The late 80s and early 90s saw the creation of the internet, and during these early years a group of programmers, cryptographers, hackers, and activists came together online to outline how this technology had the potential to realize a radically different political order. These were the cypherpunks, and their vision was ‘crypto-anarchy’: a world where nation-states were stripped of their power to coerce, as cryptography would prevent them from ever knowing who they should be coercing.
You might have noticed something: this has not happened.
The creation of the internet has already raised significant challenges both to libertarians (who are now, post-Snowden, aware of the extent of the surveillance state) and to the state itself (which is trying to understand how to regulate new technologies and structures such as cryptography, cryptocurrency, and distributed autonomous organizations). But so far we have only witnessed the early effects of the internet-of-information; since 2008, the world has seen the start of the internet-of-value and the internet-of-things, which also promise radical transformations.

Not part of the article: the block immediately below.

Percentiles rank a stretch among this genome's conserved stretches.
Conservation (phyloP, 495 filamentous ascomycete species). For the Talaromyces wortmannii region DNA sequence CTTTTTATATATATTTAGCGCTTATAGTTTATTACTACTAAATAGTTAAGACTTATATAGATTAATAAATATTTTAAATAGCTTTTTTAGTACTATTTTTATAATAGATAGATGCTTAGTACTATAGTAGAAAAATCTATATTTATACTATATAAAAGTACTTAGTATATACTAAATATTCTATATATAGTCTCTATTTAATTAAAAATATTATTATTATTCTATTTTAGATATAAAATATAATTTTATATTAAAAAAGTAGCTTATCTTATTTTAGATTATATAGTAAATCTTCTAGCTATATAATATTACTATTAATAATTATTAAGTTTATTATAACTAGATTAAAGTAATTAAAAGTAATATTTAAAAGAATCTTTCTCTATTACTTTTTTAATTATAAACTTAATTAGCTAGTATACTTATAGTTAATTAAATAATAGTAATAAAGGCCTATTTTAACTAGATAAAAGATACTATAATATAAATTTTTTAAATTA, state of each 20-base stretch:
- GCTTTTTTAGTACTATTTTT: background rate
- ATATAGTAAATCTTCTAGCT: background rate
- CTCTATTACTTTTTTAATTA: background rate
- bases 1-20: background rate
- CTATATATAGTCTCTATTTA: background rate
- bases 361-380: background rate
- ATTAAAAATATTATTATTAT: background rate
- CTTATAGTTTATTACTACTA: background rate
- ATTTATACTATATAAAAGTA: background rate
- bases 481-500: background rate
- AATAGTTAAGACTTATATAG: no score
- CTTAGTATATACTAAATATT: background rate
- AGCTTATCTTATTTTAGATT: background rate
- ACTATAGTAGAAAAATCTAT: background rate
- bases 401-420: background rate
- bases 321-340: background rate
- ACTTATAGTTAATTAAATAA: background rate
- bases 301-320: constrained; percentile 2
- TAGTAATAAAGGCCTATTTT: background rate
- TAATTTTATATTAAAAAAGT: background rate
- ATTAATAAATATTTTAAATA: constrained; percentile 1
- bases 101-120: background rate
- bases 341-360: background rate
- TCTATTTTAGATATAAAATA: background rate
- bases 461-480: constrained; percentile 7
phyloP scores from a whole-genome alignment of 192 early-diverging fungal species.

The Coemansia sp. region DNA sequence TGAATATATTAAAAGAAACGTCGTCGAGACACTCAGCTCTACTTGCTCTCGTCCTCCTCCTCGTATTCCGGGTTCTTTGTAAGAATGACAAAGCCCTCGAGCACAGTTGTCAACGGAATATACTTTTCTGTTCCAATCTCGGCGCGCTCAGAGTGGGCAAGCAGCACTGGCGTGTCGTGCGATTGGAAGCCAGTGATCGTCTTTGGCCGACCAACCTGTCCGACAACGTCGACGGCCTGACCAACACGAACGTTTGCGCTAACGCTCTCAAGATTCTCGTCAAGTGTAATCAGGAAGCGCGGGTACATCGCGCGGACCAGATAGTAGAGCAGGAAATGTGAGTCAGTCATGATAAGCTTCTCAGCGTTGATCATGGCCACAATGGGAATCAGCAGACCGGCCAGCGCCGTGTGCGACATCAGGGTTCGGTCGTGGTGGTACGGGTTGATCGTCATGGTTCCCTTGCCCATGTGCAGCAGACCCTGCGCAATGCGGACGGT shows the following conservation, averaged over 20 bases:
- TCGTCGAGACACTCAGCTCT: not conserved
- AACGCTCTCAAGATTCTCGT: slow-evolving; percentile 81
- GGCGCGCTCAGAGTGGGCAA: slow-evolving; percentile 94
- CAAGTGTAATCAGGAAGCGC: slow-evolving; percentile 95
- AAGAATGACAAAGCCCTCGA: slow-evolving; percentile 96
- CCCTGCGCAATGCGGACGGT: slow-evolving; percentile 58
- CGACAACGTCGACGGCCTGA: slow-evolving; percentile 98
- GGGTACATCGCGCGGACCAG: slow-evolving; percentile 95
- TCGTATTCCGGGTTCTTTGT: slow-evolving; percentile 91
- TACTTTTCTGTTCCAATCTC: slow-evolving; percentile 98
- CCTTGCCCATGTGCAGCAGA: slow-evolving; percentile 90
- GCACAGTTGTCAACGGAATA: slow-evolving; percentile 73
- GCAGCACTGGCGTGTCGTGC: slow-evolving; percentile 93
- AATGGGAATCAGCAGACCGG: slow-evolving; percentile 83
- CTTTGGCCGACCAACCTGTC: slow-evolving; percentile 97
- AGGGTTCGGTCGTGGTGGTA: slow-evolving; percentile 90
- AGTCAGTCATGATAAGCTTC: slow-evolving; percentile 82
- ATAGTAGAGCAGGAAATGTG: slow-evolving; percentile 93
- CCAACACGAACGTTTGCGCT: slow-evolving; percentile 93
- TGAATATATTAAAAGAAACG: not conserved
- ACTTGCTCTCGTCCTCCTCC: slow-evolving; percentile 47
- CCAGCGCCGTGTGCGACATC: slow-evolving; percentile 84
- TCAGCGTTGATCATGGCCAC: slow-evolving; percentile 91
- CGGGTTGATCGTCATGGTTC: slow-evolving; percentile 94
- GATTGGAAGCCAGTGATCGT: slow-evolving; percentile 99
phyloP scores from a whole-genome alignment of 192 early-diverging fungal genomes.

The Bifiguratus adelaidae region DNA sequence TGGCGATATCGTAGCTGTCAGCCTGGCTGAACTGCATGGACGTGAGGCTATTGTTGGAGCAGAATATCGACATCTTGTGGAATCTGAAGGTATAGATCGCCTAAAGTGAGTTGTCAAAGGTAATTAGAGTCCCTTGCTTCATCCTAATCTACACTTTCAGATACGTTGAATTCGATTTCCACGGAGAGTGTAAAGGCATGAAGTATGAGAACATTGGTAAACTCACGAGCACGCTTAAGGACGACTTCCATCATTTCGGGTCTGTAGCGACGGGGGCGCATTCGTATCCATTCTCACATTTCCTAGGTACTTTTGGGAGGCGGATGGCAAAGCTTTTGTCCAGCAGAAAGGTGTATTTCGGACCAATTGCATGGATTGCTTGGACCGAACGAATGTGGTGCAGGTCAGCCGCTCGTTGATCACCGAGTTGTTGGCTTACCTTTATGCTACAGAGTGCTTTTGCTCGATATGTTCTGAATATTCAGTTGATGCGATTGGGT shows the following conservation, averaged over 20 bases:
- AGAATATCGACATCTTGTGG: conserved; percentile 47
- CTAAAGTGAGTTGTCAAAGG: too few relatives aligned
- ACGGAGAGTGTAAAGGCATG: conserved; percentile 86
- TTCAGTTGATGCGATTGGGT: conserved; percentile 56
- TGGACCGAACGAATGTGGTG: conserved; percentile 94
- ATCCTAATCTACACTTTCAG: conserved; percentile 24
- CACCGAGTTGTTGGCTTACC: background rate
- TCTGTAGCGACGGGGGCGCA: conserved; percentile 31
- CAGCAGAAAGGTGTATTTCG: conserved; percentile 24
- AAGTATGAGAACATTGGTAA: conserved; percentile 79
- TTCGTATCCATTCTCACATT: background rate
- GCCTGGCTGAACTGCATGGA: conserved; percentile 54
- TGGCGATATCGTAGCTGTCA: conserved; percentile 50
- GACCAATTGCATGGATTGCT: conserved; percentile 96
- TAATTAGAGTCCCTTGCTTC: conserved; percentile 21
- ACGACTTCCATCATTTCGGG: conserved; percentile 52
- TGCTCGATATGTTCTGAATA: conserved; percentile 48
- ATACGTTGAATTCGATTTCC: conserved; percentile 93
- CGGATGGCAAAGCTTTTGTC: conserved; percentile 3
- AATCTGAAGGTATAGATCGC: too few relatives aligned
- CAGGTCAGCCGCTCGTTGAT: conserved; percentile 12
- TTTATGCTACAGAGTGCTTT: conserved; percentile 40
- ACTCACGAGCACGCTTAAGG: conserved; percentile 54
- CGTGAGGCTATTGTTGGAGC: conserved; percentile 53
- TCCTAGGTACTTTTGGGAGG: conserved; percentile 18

Our new Virtual Reading Group, “Cypherpunks and Libertarianism,“ aims to explore the links between the cypherpunks and the liberty movement in a variety of areas. Participants will explore how cryptography can challenge state power, the future of intellectual property, social orders in cyberspace, freedom of speech in the context of computer code, and much more!
The deadline for applications is January 6th 2017.
- Discussion Leader: Dr. Alexander J. Malt, Department of Philosophy, University of Durham (UK)
- Meeting Dates: Wednesdays 6pm EST, 1/11/2017 – 2/15/2017